Discussion in 'XMRV Testing, Treatment and Transmission' started by mojoey, Sep 5, 2010.
m0joey.....yea..just thought it might be newsworthy...
2 days on LDN and 2 days in bed...I knew it wasnt for me
Thanks Joey - I'm trying to drink from a firehose in this area.
ETA: In my case all in the spirit of There's No Such Thing As A Stupid Question, only Stupid People Asking Questions.
Any news about shifting more to therapies that focus on innate immunity, even for an infectious as noxious as HIV, is good news here. It gives us hope that we won't need to rely on ARVs forever, even if we need to start on them for a few years before these drugs go through IND and clinical trials.
No such thing as stupid here, period! It's been a trickle here, so bring on the hoes to dig in, the hose to drink from, the ho's to...
Well maybe not. As Michael Scott famously said, I aint yo ho, no mo.
there are these drugs - Miltefosine (Edelfosine) and Perifosine, which are being studied because they can kill HIV-infected macrophages.
Isn't it interesting that Edelfosine was also shown to be of use in chronic lymphocytic leukemia and mantle cell lymphoma?
I agree. If the monoclonal antibody works for prostate cancer, then that's a good indication.
I am not a expert on these things. It's a bit learn as we go. I did a search now for TSG101 and monoclonal antibodies. See here:
http://www.biocompare.com/ProductLi...ptibility-gene-101.html?types=6-74014&sb=true (scroll down on the screen)
It seems to me that it's pretty common that monoclonal antibodies work on the TSG101...
If that's the case, then I'd say it's good news.
Did you get a reply from the person posting about the TSG101 peptide? I'd really like to hear more about that.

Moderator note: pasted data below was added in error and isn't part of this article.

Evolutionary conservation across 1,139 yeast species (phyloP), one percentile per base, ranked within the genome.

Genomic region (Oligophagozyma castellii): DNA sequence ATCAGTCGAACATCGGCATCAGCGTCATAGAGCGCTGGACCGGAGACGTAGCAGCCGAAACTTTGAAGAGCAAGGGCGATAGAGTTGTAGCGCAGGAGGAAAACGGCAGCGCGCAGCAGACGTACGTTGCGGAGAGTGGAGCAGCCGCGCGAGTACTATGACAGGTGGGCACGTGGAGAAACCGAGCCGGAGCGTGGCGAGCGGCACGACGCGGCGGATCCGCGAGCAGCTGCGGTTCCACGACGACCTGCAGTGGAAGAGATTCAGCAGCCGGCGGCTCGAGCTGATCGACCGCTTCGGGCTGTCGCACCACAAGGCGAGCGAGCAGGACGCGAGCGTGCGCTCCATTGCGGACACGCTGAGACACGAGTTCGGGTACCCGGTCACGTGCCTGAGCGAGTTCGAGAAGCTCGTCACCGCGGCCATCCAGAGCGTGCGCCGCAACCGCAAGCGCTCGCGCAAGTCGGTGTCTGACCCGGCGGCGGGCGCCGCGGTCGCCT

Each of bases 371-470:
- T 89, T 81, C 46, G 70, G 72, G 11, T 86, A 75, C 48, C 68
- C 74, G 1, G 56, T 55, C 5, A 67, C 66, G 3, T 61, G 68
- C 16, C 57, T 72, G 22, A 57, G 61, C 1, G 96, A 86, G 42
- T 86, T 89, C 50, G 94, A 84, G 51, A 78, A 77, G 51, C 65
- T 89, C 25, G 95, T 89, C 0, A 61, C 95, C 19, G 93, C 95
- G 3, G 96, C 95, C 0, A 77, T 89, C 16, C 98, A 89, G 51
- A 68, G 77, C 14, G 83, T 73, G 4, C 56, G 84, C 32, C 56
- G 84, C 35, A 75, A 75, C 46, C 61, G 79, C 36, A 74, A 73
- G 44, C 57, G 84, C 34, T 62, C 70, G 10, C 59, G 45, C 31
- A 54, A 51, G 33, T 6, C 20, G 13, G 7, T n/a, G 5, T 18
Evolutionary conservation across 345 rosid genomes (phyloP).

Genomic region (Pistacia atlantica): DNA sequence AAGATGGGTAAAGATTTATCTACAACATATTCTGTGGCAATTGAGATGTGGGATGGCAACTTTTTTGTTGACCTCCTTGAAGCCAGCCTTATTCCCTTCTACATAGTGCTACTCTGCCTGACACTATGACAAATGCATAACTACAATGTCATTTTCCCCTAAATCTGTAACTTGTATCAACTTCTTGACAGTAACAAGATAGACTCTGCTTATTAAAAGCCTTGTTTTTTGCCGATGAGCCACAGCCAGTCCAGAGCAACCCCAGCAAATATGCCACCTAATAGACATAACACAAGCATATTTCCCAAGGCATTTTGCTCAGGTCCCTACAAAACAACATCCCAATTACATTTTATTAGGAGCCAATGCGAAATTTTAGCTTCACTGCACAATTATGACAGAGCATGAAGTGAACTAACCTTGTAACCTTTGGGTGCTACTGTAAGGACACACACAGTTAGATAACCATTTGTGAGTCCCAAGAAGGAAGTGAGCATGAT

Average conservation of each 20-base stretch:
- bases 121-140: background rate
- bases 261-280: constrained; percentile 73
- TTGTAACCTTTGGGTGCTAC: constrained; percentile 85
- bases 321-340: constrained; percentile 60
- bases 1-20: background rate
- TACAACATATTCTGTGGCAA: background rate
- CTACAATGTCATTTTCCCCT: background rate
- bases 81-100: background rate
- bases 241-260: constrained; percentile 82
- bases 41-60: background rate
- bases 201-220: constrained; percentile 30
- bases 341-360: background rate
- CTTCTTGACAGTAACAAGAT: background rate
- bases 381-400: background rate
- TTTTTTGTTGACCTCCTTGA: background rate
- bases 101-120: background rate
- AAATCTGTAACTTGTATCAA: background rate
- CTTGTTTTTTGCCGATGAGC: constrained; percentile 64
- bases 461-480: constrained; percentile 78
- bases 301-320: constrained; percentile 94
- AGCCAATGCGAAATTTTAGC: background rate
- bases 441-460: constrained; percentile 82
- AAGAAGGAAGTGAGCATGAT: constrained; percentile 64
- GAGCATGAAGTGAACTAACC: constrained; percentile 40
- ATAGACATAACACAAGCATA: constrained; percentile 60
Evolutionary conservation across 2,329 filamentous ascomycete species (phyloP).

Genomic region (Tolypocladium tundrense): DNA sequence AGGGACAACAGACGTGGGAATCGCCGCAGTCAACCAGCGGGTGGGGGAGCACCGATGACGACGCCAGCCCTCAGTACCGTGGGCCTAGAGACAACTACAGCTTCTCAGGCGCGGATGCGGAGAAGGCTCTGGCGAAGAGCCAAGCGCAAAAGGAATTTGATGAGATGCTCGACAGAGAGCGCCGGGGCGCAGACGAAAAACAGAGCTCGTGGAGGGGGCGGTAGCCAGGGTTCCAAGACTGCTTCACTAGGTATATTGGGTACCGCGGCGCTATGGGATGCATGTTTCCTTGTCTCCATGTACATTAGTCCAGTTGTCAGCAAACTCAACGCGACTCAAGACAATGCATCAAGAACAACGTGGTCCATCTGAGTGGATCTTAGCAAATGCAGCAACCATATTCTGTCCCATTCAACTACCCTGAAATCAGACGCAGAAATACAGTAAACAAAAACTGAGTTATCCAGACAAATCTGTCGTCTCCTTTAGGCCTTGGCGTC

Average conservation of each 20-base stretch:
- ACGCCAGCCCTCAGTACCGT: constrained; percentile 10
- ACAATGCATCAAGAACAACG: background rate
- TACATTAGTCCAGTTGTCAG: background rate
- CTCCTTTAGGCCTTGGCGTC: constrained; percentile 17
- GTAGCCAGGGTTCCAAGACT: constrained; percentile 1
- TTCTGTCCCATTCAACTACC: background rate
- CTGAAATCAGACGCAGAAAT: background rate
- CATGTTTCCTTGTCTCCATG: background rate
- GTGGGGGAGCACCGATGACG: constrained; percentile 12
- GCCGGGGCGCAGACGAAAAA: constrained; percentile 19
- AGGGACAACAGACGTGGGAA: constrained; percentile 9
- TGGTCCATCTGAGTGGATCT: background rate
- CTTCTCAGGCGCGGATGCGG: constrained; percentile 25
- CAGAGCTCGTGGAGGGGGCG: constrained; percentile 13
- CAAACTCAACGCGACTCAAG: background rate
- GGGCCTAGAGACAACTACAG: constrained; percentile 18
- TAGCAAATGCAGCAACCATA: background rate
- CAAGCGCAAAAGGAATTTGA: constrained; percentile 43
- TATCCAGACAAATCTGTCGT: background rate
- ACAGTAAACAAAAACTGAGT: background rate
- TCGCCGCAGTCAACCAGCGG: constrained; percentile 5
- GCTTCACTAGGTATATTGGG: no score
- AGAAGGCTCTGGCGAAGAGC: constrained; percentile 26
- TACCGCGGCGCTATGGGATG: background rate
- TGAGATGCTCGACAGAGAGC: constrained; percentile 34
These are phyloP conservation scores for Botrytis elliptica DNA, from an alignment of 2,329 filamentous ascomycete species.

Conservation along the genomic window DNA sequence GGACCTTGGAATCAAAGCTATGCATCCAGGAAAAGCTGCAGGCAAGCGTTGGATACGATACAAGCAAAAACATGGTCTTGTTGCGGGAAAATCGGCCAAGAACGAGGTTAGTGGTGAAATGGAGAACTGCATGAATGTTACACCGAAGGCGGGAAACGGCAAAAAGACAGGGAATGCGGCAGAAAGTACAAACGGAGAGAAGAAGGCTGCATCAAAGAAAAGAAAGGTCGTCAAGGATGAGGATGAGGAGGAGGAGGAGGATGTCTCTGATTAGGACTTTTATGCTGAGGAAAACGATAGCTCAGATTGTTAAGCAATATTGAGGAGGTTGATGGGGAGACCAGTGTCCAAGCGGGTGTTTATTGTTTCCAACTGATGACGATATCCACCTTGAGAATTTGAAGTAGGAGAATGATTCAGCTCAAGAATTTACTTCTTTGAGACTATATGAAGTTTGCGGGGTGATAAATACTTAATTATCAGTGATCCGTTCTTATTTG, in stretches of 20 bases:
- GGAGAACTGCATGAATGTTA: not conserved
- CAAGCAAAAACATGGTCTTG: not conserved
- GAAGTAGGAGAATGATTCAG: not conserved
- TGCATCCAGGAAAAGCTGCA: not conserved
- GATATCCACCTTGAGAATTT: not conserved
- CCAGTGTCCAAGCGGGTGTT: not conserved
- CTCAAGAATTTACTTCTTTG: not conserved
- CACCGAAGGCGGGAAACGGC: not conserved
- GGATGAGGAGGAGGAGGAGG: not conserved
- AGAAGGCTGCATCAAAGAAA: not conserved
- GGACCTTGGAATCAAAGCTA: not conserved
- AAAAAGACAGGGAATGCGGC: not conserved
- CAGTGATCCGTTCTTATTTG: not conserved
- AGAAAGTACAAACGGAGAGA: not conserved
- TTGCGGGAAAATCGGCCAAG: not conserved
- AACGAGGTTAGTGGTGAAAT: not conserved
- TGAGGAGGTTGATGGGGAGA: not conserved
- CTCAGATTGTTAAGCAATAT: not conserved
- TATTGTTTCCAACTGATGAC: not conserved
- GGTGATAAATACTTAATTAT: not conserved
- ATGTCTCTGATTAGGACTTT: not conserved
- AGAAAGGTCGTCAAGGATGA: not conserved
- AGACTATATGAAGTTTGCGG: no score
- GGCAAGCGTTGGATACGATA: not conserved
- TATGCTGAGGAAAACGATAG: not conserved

Any idea why she says this? I can't read German!
I haven't read the entire article, but I don't think a reason is given. It's stated as a fact that large doses of AZT and Tenofovir are needed to inhibit XMRV. It's also stated that Raltegravir needs only small doses to inhibit XMRV. For this information they are pointing to other studies that have been done.
There's a catch mentioned in the article that we already knew: it looks like XMRV has a low replication rate and these antivirals are used to block replication... meaning they might not be really effective in treating XMRV.
The article concludes with a statement that XMRV might be the third retrovirus infecting humans and that both researchers and patients have a strong interest in XMRV. Then you get the usual questions/disclaimers: what percentage of people is infected? how is it transferred? does XMRV cause disease or is it a bystander? So the conclusion is that many questions are still unanswered.
I think it's good PR for the virus though. There can't be enough articles about it (unless the science is really bad).
why would it be high doses of tenofovir? i thought it was the same as the HIV dose
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